I would like to expect more from Google, but it’s not an enterprise software company, as Microsoft relishes in pointing out. Nevertheless, I would not underestimate what Google plans next.

    One More Reason Paul Graham is Right: Microsoft is Dead

    Paul Graham’s latest insightful and controversial essay declares Microsoft is Dead. Some people didn’t get it: it’s a metaphor. Microsoft is not going out of business anytime soon, but it is ceasing to matter in terms of the future of software.

    Paul points out the four big reasons Microsoft is Dead: Google, Gmail, Broadband, and Apple. Open source is missing from this list. Open source is screwing with a lot of traditional software companies, not just Microsoft.

    But there’s another reason: how people choose what marketing to believe. Microsoft represents the Old World of Marketing. In the New World, word of mouth, reputation, and trustworthy information matter more, particularly in technology.

    Word of mouth trumps bad, expensive marketing. What marketing even reaches people? No one reads direct mail, solicitors waste their time cold calling or are legally prevented, DVRs eliminate TV ads, spam filters are serviceable, blocking popups is a default, and even Flash can be blocked on your browser. Advertising has a lot of heat on it because so little gets through.

    What about Apple’s expensive marketing? There’s one fundamental difference between their’s and Microsoft’s. Microsoft’s sucks. Have you ever seen the Steve Jobs keynote introduction of the iPhone? Can you even imagine this out of Redmond?

    If marketing is going to get through, it better be damn good, because expense will not ensure success. Witness the Microsoft “Wow” campaign. It is doomed for two reasons: bad marketing and product problems. Even brilliant marketing won’t save a bad product. Which brings me back to the power of word of mouth.

    Robert Scoble started using a Mac recently. Ironically Robert told me when we were at Microsoft’s Mountain View campus. What does that have to do with Microsoft being Dead, you say?

    Scoble is all about word of mouth. He is word of mouth. He has thousands of followers on Twitter who know when he installs this utility or that progran on his new Mac. In the tech world, he is the Big Dog if you measure the sheer Blizzard of Bits emanating from the man through his Scobleizer blog, the Scoble show, his tweets on Twitter, and God knows what the man produces via IM and email. It’s frightening. He is a self-fulfilling prophecy of the new tech world.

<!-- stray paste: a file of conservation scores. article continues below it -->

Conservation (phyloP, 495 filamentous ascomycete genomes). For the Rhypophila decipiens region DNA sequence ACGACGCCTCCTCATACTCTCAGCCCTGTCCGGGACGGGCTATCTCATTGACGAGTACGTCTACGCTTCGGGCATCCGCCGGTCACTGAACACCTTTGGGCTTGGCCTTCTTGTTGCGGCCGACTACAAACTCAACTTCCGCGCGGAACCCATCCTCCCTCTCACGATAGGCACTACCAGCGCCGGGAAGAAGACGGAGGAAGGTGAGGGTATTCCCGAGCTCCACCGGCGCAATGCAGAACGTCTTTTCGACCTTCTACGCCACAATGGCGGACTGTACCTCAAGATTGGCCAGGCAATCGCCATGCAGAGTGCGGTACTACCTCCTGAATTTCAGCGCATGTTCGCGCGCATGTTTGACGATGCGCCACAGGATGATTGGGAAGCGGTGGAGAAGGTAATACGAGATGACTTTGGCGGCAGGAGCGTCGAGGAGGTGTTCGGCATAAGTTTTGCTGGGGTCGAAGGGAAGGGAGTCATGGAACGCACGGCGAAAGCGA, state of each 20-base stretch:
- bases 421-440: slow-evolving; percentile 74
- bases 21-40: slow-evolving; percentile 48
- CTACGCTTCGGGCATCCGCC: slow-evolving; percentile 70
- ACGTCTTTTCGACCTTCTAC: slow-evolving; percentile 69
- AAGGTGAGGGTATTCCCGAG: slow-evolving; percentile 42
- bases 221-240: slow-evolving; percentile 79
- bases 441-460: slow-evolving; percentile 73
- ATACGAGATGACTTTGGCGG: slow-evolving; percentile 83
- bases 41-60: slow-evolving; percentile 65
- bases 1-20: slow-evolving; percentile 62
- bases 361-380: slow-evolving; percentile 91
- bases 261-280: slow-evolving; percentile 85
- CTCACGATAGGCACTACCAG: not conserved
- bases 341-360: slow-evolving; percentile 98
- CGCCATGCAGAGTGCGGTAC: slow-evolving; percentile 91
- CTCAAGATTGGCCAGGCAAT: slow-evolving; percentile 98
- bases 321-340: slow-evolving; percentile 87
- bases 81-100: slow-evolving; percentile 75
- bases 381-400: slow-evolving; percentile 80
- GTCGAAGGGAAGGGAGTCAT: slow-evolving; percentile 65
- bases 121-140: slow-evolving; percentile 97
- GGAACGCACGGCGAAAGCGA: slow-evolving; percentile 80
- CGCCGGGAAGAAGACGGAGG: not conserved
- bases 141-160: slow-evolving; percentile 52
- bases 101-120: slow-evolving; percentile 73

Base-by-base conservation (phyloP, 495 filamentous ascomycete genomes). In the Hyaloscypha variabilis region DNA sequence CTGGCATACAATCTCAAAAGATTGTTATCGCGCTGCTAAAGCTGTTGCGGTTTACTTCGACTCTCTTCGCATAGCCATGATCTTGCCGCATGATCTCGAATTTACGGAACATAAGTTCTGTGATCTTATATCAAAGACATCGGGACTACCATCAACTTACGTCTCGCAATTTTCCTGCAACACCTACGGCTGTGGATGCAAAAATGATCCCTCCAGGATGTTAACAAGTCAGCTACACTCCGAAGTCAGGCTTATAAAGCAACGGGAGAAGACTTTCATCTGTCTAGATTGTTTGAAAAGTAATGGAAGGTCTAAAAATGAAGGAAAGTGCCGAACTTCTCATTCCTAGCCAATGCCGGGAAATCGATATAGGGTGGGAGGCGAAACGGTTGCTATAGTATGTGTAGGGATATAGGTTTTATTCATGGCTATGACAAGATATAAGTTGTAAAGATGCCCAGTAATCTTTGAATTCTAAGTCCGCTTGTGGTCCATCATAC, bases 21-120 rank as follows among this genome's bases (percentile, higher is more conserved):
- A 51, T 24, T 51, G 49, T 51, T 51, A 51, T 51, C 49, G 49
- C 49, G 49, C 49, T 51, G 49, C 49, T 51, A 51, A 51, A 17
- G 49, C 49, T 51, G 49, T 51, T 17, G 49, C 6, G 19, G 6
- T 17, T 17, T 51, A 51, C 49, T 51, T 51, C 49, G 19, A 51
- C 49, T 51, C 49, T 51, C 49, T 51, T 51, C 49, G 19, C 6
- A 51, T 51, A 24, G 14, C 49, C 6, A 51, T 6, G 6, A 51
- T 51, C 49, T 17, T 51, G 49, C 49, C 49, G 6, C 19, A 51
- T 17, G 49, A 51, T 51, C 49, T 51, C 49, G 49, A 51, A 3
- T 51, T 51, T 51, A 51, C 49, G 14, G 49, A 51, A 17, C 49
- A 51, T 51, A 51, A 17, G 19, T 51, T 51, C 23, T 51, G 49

The point is: people listen to him because he is insightful and authentic. He has far more influence than “Wow” on a billboard, or another crappy Microsoft marketing campaign that cost a fortune. Microsoft doesn’t get word of mouth because it starts with great products.

    Great products start with first experiences. Buy a Dell Windows computer and a Mac. Side-by-side, take them out of their box, turn them on, and set them up the way you want.

    After a few hours with your new Dell and your new Mac, compare the time you spent answering pop-ups you didn’t want, turning off annoying reminder features, and getting your security software working non-intrusively. There is no security software on the Mac. With the Dell, there is a good chance you will never control the pop-ups because it takes patience, or an engineer friend. If you are converting your data from an older model to a new, then these first few hours are brilliantly simple with the Mac. The OS X utility for migrating data stuns people used to Windows.

    I haven’t done this exercise with Vista, but five minutes with Vista was one of my Worst All-time Computer Experiences. Nor would I recommend you buy Vista yet until Microsoft sorts through the initial problems, some of which are dangerous.

    The killer app of marketing today is word of mouth and reputation, and Microsoft has lost this game.

    Welcome to Vista: Wow?

    wow.jpgAt Under the Radar and have a presentation today. Need to get my presentation onto the house PC. Wearing my cool SAP Ubergeek 1G flash drive black rubber bracelet with my enormous presentation of One Slide. Okay, the drive is massive overkill, but I love the bracelet. Chicks even like it. But wait a minute, about Vista…

    The task: transfer a one page Powerpoint presentation to a PC. Hell, I’m at Microsoft’s Mountain View campus. This should be a snap.

    There’s just one problem. The PC has Vista. Duh. I’m at Microsoft. Great! I can’t wait to say, “Wow”.

    And there ensued the most painful screwed up simple task. First surprise: inserting the flash yields the famous full screen Windows-y Screen Hog so WTF do I do now? Screen scan…must be simple to do this. Why isn’t this intuitive? Vista gives me the option of opening the file with Word, and 20 other programs, but not Powerpoint. Odd.